Next Generation Sequencing FAQ’s
Next Generation Sequencing – Frequently Asked Questions
Q: What are Illumina-ready libraries?
Illumina-ready libraries, also called “Client prepared libraries” or “User-made libraries”, are samples that are indexed and contain full adapters on either end. These samples are ready for final qPCR quantitation and loading on a sequencer.
Q: What is my sample type?
Sample type refers to type of nucleic acid you are submitting. In the case of user-made libraries, this refers to the source of your starting material, e.g. RNA, immunoprecipitated DNA, etc.
Q: What is the difference between low-, mid-, and high-output sequencing?
The core offers several flavors of Illumina next generation sequencing. Low-output sequencing is performed on the MiSeq where less than 25 million reads is sufficient for the project. Low-output sequencing is often used to check libraries or for targeted sequencing experiments when high coverage for a few regions is required. Mid-output sequencing is performed on the NextSeq or the smaller (SP and S1) NovaSeq flow cells. Although more expensive than high-output sequencing, you are purchasing an entire flow cell so turnaround time is faster. High-output sequencing is performed on the larger (S2 and S4) NovaSeq flow cells. Here you purchase 5% increments of the flow cell so you will be combining with other projects and will need to wait for a flow cell to fill before running. High-output sequencing is the most cost effective sequencing. Here is a comparison of our three Illumina sequencers in terms of their output, cycles, and reads.
Q: What are the standard read-lengths per kit?
|Number of Cycles in Sequencing Kit||Standard Read-Length||Available On|
|50 cycles||single-end 50bp||MiSeq|
|75 cycles||single-end 75bp||NextSeq|
|100 cycles||paired-end 50bp||NovaSeq|
|150 cycles||paired-end 75bp||MiSeq,NextSeq,NovaSeq|
|200 cycles||paired-end 100bp||NovaSeq|
|300 cycles||paired-end 150bp||MiSeq,NextSeq,NovaSeq|
|500 cycles||paired-end 250bp||MiSeq,NovaSeq|
|600 cycles||paired-end 300bp||MiSeq|
NOTE: deviating from the standard read lengths requires the purchase of a full flow cell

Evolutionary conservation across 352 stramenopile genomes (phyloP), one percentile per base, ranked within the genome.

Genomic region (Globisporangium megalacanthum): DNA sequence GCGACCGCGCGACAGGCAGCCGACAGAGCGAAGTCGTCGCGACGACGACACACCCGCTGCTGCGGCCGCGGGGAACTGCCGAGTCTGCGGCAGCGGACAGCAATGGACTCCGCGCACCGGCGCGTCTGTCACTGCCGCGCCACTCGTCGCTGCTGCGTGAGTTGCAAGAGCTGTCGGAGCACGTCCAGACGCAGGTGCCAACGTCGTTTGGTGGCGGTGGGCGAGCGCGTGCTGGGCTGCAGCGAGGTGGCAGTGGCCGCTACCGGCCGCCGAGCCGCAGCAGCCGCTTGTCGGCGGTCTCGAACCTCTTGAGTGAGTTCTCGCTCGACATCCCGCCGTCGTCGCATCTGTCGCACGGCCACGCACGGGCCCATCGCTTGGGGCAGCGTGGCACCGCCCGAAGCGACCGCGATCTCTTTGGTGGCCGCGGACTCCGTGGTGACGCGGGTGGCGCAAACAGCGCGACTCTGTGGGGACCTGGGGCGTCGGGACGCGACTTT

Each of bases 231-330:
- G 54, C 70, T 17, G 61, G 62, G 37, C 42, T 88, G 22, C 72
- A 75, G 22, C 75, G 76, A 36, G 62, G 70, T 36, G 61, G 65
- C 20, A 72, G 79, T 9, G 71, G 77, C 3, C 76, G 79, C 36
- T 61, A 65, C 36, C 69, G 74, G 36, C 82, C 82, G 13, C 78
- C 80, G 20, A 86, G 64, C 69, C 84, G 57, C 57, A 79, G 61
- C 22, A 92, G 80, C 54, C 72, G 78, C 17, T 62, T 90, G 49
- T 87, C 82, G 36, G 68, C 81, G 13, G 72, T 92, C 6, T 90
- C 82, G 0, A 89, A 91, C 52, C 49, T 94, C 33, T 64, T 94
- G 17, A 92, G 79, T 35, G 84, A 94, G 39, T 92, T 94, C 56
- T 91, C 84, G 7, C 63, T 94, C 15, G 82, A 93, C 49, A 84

Q: What is the yield per run type?
|Sequencer||Flow Cell||Reads/Flow Cell|
|NextSeq||mid-output (MO)||~130 million|
|NextSeq||high-output (HO)||~400 million|
Q: Can I share a flow cell?
Absolutely! In fact, the most cost effective way for the core and all of our clients is to get as many high-output submissions on to S4 flow cells as we can. This is the Core’s standard operating procedure: we strive to fill up 300 cycle S4 flow cells and get them running ASAP.
Q: Do I have to share a flow cell?
No, but it will probably be cheaper if you do share a S4 flow cell with other submissions. If you feel you really need your own flow cell, you can submit with low-, mid-, or high-throughput sequencing options to get 100% of a flow cell.
Q: How long do I have to wait if I am on a shared flow cell?
The Core strives to fill flow cells as quickly as possible. We run two to six flow cells per week on the NovaSeq. The turn-around time for your samples depends on a number of factors, including the quality of your samples (we often get replacements for low-quality samples) and the sample queue length at the time your submission is ready to run. Generally, we should be able to go from “qc passed” to your data in about 4-6 weeks when you share a 300-cycle S4 flow cell. If you want to try to get your data faster, you can submit with low- or mid-throughput sequencing options to get 100% of a flow cell.
Q: Why do you take so long?
In almost all cases, the issue is a lag in email response time. The Core notifies you at multiple quality control checkpoints in your sample processing. The faster you get back to us, the quicker your samples move to the next step.
Q: What if my submission doesn’t need PE150 reads?